Referring now to the drawings, it will be seen that there is illustrated in FIGURE 1 a can formed in accordance with this invention, the can being generally referred to by the numeral 10. The can 10 includes a can body 11 which has secured to opposite ends thereof can ends 12, the can ends 12 being secured to the can body 11 by means of double seams formed in accordance with this invention and generally referred to by the numeral 13. This invention being primarily directed to the construction of the double seam 13 and secondarily directed to the formation of the can end to facilitate the opening of the can, only the specific details of the double seam and the associated portion of the can end will be specifically described hereinafter.

The can end 12 is partially recessed within the can body 11, and in the formation of the double seam 13, the can end 12 is provided with a chuck wall radius 14 which terminates at its upper edge in a chuck wall 15. The can end 12 is reversely bent at the upper end of the chuck wall 15 to define a seaming panel radius 16, a seaming panel 17 and a seaming wall radius 18. The seaming wall radius 18 terminates in a depending seaming wall 19 which is Widely spaced from the chuck wall 15.

The can body 11 has a body wall 20 which extends up between the chuck wall 15 and the seaming wall 19 and bears against the outer surface of the chuck wall 15. The body wall 20 is reversely bent at its upper end in the form of a body hook radius 21 and a depending body hook22 integrally connected to the lower end of the body hook radius 21. The body hook 22 is disposed inwardly of and adjacent to the seaming wall 19, butspaced outwardly from the body wall 20.

The seaming wall 19 terminates at its lower end in an outwardly directed curl 23 which, in turn, terminates in a relatively wide inwardly directed lower panel 24. The inner'end of the lower panel 24 is in the form of an end hook radius 25 which terminates in an upwardly directed end book 26. The end hook 26 bears against the outer surface of the body Wall 20 and is disposed between the body wall 20 and the body hook 22.

The provision of the curl 23 permits the lower panel 24 to be relatively wide as compared to its width had the seaming wall 19 terminated at its lower end directly into the lower panel 24. Thus, the provision of the outwardly directed curl 23 permits the increase in width of the lower panel 24. The advantage of this will become more apparent hereinafter.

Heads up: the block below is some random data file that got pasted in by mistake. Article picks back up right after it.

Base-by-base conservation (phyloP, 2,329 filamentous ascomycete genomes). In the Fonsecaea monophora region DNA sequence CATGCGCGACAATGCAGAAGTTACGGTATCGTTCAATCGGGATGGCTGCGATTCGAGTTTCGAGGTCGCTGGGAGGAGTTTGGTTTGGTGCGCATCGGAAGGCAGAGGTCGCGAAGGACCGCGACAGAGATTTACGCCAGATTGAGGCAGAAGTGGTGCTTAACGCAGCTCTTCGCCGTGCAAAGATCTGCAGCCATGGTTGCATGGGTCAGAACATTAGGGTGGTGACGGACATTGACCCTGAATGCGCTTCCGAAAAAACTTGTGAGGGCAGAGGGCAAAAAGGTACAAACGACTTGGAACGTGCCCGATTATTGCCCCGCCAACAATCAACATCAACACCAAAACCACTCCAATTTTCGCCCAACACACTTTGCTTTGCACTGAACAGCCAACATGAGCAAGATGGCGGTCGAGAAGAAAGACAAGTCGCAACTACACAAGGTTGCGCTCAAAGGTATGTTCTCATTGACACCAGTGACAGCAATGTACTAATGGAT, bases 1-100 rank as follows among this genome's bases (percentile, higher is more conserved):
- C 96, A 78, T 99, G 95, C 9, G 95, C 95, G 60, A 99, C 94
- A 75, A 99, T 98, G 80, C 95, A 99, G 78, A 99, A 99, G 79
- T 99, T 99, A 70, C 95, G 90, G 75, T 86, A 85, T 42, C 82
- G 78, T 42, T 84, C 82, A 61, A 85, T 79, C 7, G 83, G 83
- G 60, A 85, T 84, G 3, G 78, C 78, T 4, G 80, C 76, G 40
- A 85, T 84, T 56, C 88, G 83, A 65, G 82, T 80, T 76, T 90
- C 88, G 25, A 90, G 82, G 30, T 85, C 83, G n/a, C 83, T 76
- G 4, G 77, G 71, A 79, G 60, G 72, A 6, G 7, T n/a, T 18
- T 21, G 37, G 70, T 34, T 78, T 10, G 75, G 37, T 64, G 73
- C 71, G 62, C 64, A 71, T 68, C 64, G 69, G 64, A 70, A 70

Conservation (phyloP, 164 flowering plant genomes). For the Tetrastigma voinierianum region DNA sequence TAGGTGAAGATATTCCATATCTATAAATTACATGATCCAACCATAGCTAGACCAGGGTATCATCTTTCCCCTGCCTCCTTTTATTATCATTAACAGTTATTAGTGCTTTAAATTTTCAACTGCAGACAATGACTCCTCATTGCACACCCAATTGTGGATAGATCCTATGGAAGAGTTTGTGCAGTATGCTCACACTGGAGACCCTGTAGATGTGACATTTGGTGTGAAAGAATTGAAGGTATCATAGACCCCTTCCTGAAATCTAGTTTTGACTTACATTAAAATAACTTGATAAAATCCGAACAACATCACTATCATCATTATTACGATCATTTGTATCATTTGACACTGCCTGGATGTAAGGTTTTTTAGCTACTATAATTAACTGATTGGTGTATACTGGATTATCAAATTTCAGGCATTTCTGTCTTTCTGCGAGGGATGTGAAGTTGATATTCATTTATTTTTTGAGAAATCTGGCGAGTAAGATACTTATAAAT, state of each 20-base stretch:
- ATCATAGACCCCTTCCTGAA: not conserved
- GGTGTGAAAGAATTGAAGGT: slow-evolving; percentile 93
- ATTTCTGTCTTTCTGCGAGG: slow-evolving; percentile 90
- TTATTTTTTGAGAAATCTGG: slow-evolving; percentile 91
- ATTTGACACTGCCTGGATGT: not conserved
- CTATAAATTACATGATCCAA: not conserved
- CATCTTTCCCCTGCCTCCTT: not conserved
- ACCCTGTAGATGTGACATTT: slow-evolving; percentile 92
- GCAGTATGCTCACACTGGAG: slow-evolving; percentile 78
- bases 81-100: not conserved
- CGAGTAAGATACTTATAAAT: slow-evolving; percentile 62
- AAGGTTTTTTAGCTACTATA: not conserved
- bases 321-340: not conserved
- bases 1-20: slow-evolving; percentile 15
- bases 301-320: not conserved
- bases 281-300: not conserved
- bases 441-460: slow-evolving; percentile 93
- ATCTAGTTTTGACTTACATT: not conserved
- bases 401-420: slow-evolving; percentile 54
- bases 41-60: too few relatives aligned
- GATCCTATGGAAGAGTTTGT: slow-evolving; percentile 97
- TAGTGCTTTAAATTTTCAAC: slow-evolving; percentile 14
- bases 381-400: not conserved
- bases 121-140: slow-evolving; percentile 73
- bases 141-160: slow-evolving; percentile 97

In order to provide a proper seal between the can end 12 and the can body 11, a sealing compound 27 is disposed within the double seam 13. The sealing compound 27 is disposed between the body hook radius 21 and adjacent portions of the seaming panel radius 16, the seaming panel 17 and the seaming wall radius 18. The sealing compounds 27 also extends between the seaming Wall 19 and the body hook 22 and down into the interior of the curl 23. The sealing compound 27 also overlies the lower panel 24 and extends up between the body hook 22' and the end hook 26.

In the formation of a conventional double seam, the width of the underside of the seam is substantially equal to the thickness of the metal of the seaming wall, the body hook and the end hook, together. with whatever spacing there may be between these three components of the double seam. Although the width of the underside of a conventional double seam is sufficient for the proper engagement of a can opener drive wheel, such as the drive wheel 28 illustrated in FIGURE 3, when the metal from which the can is formed is of the standard thickness, when a can is formed of a relatively thin metal, the width of the underside of the double seam is proportionally reduced with the result that the width in cans formed of very thin metal presents insuflicient bearing for the can opener drive wheel 28. It is for this purpose that the curl 23 and the relatively wide lower panel 24 are provided. By so forming the double seam 13, a can, such as the can 10, formed of a relatively thin metal may provide suitable bearing area at the underside of the double seam for the engagement of a can opener drive wheel.